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tvs just keep getting cheaper. but there is value in being the last big consumer electronics retailer. it's just questionable what that value is. >> best buy's going to stick around. but because of the nature of the category, being very big ticket and very product cycle dependant, demand becomes very volatile. the way we look at it is, there's always a trade in best buy, a long-term investment scenario is something that is much more questionable. >> best buy ceo said the company will use cash for strategic acquisitions to drive growth. and while wall street may be skeptical of any upside surprise in the near future, the general consensus is management is at least making the best moves to right the ship. for "nightly business report" i'm courtney reagan. sears reports a wider than expected loss for its fourth quarter and that is where we begin tonight's "market focus." like its competitors, sales at sears were dragged down by the unseasonably warm start to the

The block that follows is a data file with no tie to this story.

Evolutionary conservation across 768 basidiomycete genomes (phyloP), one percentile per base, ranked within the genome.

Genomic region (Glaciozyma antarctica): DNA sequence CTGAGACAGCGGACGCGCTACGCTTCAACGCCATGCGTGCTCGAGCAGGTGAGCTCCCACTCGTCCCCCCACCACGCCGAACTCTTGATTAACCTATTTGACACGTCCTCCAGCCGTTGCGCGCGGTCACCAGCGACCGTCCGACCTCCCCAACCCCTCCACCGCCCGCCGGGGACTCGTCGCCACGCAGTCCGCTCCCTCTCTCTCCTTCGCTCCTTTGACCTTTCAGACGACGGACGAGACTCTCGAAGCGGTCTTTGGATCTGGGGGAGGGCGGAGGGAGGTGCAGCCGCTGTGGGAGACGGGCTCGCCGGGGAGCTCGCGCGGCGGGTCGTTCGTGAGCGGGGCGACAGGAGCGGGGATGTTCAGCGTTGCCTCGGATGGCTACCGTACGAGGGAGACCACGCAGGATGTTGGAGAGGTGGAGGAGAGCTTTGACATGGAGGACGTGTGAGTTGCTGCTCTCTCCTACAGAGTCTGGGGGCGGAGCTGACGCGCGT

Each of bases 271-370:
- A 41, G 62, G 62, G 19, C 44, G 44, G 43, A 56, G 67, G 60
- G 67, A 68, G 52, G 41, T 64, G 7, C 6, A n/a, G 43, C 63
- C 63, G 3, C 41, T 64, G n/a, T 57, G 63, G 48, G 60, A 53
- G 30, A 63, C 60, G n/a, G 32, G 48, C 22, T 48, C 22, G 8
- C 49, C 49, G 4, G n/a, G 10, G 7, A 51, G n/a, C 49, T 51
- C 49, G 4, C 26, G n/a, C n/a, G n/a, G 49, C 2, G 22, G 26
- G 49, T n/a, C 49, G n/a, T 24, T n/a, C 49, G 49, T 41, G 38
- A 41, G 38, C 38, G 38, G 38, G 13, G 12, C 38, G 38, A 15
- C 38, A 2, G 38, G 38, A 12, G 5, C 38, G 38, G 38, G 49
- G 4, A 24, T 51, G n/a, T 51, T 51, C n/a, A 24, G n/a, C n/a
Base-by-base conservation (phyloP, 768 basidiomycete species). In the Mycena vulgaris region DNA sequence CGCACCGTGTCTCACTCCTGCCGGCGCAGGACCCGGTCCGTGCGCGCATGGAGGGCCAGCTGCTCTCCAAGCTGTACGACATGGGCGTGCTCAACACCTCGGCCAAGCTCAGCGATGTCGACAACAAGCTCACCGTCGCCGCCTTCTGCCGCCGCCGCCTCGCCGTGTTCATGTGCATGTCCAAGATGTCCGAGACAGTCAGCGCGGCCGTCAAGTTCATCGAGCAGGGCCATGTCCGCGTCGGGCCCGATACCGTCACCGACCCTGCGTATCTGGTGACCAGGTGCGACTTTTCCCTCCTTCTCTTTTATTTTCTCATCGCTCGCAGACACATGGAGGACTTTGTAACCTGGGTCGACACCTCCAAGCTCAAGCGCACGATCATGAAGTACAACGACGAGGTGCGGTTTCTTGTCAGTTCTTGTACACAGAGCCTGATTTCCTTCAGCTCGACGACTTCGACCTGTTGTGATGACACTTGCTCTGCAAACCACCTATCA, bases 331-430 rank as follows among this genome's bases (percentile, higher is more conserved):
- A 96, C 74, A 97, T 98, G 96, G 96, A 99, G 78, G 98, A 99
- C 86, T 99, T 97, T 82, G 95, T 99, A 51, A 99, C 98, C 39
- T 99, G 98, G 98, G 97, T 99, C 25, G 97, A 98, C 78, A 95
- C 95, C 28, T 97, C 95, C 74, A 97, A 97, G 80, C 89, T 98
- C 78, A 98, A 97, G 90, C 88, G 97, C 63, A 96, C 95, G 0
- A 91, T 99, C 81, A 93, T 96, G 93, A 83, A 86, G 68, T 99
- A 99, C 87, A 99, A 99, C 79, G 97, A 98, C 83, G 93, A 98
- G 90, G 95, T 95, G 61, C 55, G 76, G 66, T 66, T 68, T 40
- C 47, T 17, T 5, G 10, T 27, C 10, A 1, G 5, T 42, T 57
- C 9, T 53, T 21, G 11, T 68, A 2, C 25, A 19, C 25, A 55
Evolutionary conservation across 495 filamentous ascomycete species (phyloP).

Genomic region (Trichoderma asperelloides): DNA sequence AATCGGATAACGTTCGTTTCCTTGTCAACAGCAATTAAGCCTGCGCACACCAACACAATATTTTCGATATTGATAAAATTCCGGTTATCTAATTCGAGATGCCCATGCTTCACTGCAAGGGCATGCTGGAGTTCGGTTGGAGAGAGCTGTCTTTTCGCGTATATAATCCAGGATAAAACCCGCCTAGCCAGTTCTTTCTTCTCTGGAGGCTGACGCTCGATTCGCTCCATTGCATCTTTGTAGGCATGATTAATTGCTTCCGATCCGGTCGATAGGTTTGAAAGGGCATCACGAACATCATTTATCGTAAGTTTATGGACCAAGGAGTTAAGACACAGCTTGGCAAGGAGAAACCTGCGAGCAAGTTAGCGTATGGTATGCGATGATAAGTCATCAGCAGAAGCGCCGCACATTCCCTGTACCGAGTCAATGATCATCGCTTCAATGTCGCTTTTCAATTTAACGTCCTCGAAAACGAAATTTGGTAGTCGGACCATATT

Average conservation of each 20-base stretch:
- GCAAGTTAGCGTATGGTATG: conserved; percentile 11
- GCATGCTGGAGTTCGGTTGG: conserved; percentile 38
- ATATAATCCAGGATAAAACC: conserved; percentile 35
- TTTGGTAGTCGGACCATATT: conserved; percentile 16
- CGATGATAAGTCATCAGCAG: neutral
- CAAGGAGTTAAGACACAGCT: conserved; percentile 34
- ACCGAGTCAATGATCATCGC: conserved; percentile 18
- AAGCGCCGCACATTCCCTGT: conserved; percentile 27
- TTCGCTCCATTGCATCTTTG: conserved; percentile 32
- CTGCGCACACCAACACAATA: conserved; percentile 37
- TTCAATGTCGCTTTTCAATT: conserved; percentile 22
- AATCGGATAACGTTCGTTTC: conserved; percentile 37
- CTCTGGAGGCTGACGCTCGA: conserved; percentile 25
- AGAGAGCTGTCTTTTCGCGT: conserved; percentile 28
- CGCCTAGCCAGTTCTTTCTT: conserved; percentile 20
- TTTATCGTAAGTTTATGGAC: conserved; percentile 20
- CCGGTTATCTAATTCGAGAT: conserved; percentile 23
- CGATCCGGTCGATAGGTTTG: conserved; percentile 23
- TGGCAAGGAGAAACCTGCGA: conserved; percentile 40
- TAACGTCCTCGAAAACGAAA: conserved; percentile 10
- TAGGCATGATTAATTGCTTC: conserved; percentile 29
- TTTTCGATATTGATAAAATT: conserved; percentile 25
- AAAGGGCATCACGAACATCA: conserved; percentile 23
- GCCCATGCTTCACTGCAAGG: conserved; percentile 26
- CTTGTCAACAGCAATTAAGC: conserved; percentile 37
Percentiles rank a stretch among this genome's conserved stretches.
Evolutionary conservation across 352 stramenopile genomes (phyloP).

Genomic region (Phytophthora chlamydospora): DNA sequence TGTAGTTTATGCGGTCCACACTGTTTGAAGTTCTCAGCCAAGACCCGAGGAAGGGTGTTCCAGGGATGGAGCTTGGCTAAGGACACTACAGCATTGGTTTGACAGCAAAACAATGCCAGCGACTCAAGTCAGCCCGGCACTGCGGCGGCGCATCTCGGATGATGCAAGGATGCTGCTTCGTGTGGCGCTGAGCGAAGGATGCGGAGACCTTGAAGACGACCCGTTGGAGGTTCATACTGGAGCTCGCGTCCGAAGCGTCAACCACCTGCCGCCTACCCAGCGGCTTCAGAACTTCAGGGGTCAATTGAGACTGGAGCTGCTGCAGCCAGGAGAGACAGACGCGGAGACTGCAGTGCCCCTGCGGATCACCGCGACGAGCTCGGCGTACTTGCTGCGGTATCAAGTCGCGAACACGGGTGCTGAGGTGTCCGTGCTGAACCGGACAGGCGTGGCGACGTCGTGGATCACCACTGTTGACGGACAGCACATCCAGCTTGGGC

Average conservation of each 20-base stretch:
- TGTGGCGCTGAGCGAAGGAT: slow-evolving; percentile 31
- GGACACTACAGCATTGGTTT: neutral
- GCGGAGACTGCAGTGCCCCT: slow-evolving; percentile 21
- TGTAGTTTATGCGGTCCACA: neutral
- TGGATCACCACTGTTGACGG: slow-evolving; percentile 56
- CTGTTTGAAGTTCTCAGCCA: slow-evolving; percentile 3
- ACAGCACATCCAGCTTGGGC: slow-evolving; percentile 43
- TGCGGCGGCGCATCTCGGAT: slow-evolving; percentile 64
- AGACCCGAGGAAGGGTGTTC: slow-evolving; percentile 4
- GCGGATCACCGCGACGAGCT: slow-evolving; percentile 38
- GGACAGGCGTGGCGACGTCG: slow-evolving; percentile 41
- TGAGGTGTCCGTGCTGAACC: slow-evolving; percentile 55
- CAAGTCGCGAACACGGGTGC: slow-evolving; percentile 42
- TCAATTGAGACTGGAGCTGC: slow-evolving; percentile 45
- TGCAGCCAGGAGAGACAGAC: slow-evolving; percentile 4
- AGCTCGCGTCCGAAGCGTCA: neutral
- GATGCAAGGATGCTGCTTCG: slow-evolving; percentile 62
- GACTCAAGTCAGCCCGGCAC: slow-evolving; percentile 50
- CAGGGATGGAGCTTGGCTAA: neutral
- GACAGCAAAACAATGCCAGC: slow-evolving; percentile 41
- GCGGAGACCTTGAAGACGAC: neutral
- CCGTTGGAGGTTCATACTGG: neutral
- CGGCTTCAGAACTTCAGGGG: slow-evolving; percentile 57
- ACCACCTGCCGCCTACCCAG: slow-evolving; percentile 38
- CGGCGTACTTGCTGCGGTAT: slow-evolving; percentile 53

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winter. the retailer said increased competition during the holiday season resulted in higher than expected markdowns but wall street liked the news that one of the company's biggest shareholders is taking a seat on the board. as a result, sears shares rose more than 3% to 17.50 already department store kohl's said it would close 18 of its underperforming stores this year after the retailer reported a 20% drop in profit in its latest quarter and said it expects revenue for 2016 to fall below expectations. shares of kohl's rose more than 2.5% to 46.67. domino's pizza saw shares surge after the company's quarterly profit jumped more than 30% thanks to strong domestic sales. 30%. domino's hiked its dividend to 38 cents a share from 31 cents. shares were up 13% to 132.90. seaworld reported a wider than expected net loss for its fourth quarter. the company warned of a tough first quarter due to soft